Ed Wright, a radio programmer, music promoter, artist manager and private consultant for film and TV, has reportedly passed away at the age of 82. Grammy award-winning producer Don Mizell told Billboard…
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Ed was a smooth, congenial visionary and efficacious navigator at the cutting edge of the momentous advances first instigated by the Black music industry during the ‘70s. His warm and gracious personality, diplomatic style and versatility served the emergent needs of Black music’s growth at a crucial time.
Billboard reports on Wright’s death…
Wright was just 13 years old when he became a part-time announcer at WCIN in Cincinnati, where he was born in 1940. After going full-time at the station in 1958, he later became its news director and production manager. Wright also majored in communications at University of Cincinnati’s College-Conservatory of Music.
Between 1962-66, Wright served as program director of Cleveland radio station WABQ, where he helped foster today’s modern urban radio format. Also during that period, he became the youngest president of the National Association of Television and Radio Announcers (NATRA), an organization representing Black broadcasters. In the latter half of the decade, Wright segued into the music industry as the head of Liberty Records’ Minit division, whose roster included the O’Jays and Bobby Womack. In addition to managing artist development, production, promotion and sales in coordination with the Liberty branch distribution system, Wright supervised marketing for the Blue Note jazz label.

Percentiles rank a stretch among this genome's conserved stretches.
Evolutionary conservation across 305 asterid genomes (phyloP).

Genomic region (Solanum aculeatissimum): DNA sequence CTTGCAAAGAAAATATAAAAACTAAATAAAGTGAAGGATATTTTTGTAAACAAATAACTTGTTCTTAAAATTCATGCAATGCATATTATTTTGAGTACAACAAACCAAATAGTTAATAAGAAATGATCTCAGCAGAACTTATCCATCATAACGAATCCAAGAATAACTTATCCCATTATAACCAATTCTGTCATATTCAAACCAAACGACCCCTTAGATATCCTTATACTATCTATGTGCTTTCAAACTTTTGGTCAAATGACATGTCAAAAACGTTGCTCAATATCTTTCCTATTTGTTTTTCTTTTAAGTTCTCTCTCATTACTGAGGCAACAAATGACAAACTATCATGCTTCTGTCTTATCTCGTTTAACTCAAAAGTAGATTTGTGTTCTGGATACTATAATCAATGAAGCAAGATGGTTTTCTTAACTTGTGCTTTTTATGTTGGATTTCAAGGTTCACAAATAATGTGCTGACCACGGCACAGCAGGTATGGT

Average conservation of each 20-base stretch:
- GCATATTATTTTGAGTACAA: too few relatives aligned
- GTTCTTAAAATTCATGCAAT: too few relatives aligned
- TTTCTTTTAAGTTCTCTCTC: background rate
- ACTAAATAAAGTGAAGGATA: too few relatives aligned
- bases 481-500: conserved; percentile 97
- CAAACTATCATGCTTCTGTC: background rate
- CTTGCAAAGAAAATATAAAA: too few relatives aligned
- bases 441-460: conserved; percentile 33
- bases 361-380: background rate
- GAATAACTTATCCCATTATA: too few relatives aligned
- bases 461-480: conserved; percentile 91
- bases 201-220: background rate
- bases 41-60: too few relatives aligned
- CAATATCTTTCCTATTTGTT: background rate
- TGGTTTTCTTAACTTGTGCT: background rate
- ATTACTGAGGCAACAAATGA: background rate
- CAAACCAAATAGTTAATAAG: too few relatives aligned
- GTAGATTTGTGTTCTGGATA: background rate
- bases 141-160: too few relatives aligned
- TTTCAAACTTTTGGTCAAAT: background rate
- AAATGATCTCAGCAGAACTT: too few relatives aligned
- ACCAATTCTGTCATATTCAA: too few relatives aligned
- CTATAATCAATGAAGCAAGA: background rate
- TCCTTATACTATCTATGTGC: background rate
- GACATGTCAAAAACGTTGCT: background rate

Wright hung up his own shingle as president of the Edward Windsor Wright Corporation (EWW), focusing on promotion and public relations, from 1969-1976. In addition to Blue Note, the company’s clients included major and independent labels such as CBS Records, A&M, Warner Bros., Capitol, MCA, Stax, United Artists and Philadelphia International as well as ABC Circle Films (Barry Diller) and New World Pictures (Roger Corman). At one time, EWW’s management division boasted a roster ranging from Womack, the O’Jays, Teddy Pendergrass and Herbie Hancock to Natalie Cole, Billy Paul and Earth, Wind & Fire.
Kenneth Gamble of legendary production duo Gamble & Huff, and co-founder of Philadelphia International, first met Wright at a NATRA convention. The pair would later co-found the Black Music Association, out of which arose the declaration of June as Black Music Month.
“Ed was a forward thinker,” Gamble tells Billboard. “There was lack of knowledge and comprehension about the economics of our industry. Ed, along with Clarence Avant, Jules Malamud, Glenda Gracia, Dyana Williams and artists like Earth, Wind & Fire and Stevie Wonder among others, helped advance our culture. Ed was one of the primary leaders who created economic opportunities for Black professionals as well as the establishment of Black Music Month, now in its 44th year.”
Wright’s career resumé includes his establishment of GEI Communications, specializing in market research, consultation and public relations, and the artist management firm Global Entertainment, which launched in 1977. He was also co-owner/president of the Long Beach, Calif., FM station KNAC in the ‘80s and later managed artist Chico DeBarge and the reconstructed group DeBarge featuring Bobby DeBarge.https://www.msn.com/en-us/music/news/ed-wright-forward-thinker-who-helped-shape-the-modern-music-industry-dies-at-82/ar-AA1gNa7L?ocid=msedgntp&cvid=e97c64e51b4f4a65aeefd8cbc4b2515b&ei=28
Rest in peace, Ed Wright!